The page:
SET-DB™ practitioners know from reading the Practitioner Manual and from practice that people can be sensitive, perhaps even allergic, to seemingly bizarre things that most people would think impossible.
There are three main types of allergy/sensitivity patients: 1) Those who present with a good idea about what bothers them, usually because symptoms occur immediately after exposure. 2) Those who have a good idea about what they’re sensitive to, but aren’t sure. 3) Those who know their symptoms well enough but are clueless about the cause(s).
Clearing sensitivities for the first group should be relative straight forward; there’s rarely a need for searching and digging. The second group will need some thorough questioning and probing with your ZYTO. The last group will need your best detective work if they’re to find relief.
When working with patients from groups 2 and 3, you might want to keep in mind the following examples of “odd” sensitivities:
When cellphones started becoming popular, at least in my realm, in the mid-1990s, I thought they were dumb and swore I would never get one. There were times I wanted to be out of reach, of everyone, and couldn’t abide the thought that anyone with my number could call at any time. I finally gave in in 1998 and got a Nokia.
These days 42% of kids have a cellphone by age 10. By age 12 that number grows to 71%. By 14, 91%. (I will not attempt to comment on the wisdom of giving things like smartphones with access to the internet to young children, but instead will only discuss how it relates to allergies and sensitivities.)
Electronics like cellphones and tablets contain metals, like nickel, that often cause problems, typically rashes (contact dermatitis). Symptoms of contact dermatitis usually occur at or near the point of contact: the hand, wrist, or arm. Also consider anatomical areas where the device might be housed like the buttocks (back pocket) and hip (front pocket).
In addition to clearing for nickel or other metals, you may need to clear for the device itself. Be sure to have the patient observe the 4-hour avoidance period even though they might protest they can’t live without the device that long.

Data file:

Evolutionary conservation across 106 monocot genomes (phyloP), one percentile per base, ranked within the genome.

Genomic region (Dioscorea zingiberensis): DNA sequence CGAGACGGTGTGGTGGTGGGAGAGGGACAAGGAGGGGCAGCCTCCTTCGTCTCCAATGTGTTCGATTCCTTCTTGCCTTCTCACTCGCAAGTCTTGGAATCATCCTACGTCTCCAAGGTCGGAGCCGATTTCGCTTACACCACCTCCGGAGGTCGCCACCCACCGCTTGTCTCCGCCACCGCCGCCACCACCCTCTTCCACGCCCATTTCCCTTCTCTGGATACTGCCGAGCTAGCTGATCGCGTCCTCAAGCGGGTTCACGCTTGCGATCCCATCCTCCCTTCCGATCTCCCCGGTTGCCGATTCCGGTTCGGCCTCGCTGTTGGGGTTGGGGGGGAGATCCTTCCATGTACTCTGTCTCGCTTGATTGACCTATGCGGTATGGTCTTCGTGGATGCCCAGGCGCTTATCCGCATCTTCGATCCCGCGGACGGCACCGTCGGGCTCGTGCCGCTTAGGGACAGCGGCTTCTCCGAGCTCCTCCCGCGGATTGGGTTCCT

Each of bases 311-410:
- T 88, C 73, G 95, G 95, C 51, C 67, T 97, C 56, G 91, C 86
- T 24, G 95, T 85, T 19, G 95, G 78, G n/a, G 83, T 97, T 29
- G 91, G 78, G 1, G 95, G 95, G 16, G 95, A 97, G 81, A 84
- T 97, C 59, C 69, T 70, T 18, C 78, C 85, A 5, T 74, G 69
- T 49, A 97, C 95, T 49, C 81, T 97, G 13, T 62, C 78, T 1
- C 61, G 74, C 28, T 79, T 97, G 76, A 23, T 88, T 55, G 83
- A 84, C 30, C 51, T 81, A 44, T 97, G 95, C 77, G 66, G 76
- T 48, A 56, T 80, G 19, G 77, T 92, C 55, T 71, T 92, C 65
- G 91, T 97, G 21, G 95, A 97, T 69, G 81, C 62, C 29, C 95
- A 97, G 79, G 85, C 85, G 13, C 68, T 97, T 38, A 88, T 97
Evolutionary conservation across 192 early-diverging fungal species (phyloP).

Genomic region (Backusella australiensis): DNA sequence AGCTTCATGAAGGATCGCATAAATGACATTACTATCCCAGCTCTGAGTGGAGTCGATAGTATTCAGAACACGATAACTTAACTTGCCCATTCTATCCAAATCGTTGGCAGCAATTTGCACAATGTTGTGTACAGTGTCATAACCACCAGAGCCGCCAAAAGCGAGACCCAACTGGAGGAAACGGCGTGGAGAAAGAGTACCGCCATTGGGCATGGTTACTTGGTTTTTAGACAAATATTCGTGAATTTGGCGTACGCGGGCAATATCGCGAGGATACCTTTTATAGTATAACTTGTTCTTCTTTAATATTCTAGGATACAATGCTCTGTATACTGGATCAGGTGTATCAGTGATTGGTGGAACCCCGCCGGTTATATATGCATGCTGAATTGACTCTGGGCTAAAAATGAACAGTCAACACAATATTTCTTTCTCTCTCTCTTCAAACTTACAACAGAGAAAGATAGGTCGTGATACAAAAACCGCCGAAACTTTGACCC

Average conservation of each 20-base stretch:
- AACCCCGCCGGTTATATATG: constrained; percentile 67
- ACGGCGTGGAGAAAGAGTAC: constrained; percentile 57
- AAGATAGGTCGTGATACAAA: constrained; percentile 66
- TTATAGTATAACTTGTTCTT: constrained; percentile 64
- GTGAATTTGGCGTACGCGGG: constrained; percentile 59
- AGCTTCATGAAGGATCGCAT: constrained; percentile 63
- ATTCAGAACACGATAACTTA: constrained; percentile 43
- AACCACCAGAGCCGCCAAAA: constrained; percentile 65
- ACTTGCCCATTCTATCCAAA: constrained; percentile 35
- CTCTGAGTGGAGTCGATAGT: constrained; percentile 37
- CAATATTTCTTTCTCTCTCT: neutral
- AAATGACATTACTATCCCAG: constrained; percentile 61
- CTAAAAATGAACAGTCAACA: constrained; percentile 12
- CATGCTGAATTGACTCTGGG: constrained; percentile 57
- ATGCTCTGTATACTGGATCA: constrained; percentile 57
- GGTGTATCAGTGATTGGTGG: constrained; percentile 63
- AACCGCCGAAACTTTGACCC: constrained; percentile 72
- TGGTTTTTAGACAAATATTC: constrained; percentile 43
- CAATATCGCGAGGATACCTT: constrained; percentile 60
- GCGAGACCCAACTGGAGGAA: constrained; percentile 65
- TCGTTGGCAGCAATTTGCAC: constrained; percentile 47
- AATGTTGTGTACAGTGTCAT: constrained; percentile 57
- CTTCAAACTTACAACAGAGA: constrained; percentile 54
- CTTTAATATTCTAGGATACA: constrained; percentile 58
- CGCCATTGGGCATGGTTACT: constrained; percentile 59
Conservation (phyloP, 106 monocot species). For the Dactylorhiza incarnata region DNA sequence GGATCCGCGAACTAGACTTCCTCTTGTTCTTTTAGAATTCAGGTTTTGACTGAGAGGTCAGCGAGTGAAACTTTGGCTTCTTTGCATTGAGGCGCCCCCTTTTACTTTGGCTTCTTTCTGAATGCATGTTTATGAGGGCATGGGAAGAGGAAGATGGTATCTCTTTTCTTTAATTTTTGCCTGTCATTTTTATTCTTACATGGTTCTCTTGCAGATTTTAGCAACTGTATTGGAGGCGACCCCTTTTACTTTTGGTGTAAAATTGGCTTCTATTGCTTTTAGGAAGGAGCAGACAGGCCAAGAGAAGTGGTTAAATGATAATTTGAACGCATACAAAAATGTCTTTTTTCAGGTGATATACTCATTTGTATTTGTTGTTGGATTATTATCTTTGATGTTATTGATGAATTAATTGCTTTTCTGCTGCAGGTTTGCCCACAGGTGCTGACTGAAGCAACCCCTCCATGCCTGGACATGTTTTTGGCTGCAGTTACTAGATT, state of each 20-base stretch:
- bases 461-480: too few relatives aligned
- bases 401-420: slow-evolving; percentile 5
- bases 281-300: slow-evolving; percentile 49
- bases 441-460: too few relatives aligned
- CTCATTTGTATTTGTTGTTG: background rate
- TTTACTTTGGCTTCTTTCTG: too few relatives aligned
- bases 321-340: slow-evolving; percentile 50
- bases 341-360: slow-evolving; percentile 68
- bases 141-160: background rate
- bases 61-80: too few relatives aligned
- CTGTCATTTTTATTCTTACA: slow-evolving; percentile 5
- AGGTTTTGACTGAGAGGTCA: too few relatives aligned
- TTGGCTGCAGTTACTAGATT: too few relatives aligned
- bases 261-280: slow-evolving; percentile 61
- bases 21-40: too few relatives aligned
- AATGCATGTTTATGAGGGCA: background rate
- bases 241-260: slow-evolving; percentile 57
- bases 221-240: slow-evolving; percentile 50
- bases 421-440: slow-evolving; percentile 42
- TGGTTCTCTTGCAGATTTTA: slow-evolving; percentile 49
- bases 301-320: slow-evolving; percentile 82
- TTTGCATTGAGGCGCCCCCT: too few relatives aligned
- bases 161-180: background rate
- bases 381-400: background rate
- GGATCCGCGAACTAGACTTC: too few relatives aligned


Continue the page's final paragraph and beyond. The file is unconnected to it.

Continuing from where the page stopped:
Obviously one can be sensitive to one or more of the ingredients in pancake mix, either commercial or home-made, but what if you’ve cleared those categories and your patient continues to complain of symptoms when/after having some pancakes?
As odd as it sounds foods with dry, powdery ingredients, including pancake mix, can become contaminated with dust mites. Well, and of course also dust mite fecal matter. (If that’s not enough to get you to make your own pancakes out of fresh ingredients, I don’t know what will.)
Because sensitivities to grains and their components, like gluten, gliadin, peptides, and enzymes involved in their digestion, have become such a big problem in the last 20 or so years, the Grains, Gluten, and Wheat Digestion BioSurveys should be done first in these cases.
If the sensitivity reaction isn’t remedied, be sure to ask (if you haven’t already) about the mix. Specifically how long has it be open in the cupboard or pantry? Then check dust mites; you might as well run the BioSurvey and check all dust samples. (It’s likely “dust mites” sample include mite skin and fecal samples, but is not know for sure.)
While semen sensitivity is considered rare, you’ll be someone’s personal hero if you’re savvy enough to recognize and clear it. You could just save a marriage or relationship.
In most cases symptoms of semen sensitivity are localized to the area of contact, a sort of contact dermatitis. Most women with vaginal symptoms will likely think they have a yeast infection, which should be rule out, of course. But if it keeps happening, perhaps a semen sensitivity should be considered.
ZYTO’s software contains one semen sample: “NT - Semen (Environmental Test Kits)”. The “NT” virtual items come from the NAET library included with ZYTO’s software. I would clear this first.
If clearing the NT sample doesn’t get rid of the problem, an actual sample would need to be collected and brought in for testing with your Elite. (Selects can’t do this.) If necessary, the clearing should be done on that visit, while the actual sample is available. Hopefully the sample was brought in in a discrete package. If not, consider having them spend their 15-minute avoidance time somewhere private.
We’ll go over some more odd sensitivities next time.
Dr. Teryl Boothe and selected guests.